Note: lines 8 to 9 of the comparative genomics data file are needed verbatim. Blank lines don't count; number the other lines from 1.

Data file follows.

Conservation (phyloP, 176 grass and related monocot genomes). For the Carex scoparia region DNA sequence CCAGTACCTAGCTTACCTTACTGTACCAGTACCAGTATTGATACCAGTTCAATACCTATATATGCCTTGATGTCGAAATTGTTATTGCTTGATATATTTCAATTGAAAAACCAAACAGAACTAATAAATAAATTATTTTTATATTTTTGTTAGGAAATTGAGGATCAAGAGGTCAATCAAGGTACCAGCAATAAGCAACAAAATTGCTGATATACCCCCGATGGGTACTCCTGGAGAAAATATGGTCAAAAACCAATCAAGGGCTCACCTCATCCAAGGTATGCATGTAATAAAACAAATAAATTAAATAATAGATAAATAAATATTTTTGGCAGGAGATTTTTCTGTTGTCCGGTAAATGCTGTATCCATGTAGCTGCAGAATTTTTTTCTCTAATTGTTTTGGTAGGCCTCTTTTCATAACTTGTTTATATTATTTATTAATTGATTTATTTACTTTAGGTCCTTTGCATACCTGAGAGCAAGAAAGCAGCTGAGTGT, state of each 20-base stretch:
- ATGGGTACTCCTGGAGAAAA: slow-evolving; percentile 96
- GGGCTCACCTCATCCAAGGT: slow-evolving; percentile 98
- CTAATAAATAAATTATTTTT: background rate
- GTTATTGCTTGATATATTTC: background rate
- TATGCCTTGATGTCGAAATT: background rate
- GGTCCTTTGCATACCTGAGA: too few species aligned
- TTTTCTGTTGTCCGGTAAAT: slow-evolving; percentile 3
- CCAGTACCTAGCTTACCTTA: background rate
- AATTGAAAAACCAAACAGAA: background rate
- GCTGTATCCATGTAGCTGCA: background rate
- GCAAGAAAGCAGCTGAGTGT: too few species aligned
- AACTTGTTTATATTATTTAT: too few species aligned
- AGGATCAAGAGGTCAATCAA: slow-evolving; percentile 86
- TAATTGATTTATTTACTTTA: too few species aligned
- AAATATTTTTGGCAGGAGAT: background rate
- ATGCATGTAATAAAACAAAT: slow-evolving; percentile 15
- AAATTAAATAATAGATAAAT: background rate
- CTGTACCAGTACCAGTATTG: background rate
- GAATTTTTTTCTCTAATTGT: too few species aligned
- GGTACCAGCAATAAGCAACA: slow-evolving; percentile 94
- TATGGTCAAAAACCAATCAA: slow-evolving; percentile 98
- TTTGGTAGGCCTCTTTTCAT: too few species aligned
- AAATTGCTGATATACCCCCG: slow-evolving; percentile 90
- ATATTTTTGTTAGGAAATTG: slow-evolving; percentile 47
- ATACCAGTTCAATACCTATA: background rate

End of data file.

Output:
- TTTTCTGTTGTCCGGTAAAT: slow-evolving; percentile 3
- CCAGTACCTAGCTTACCTTA: background rate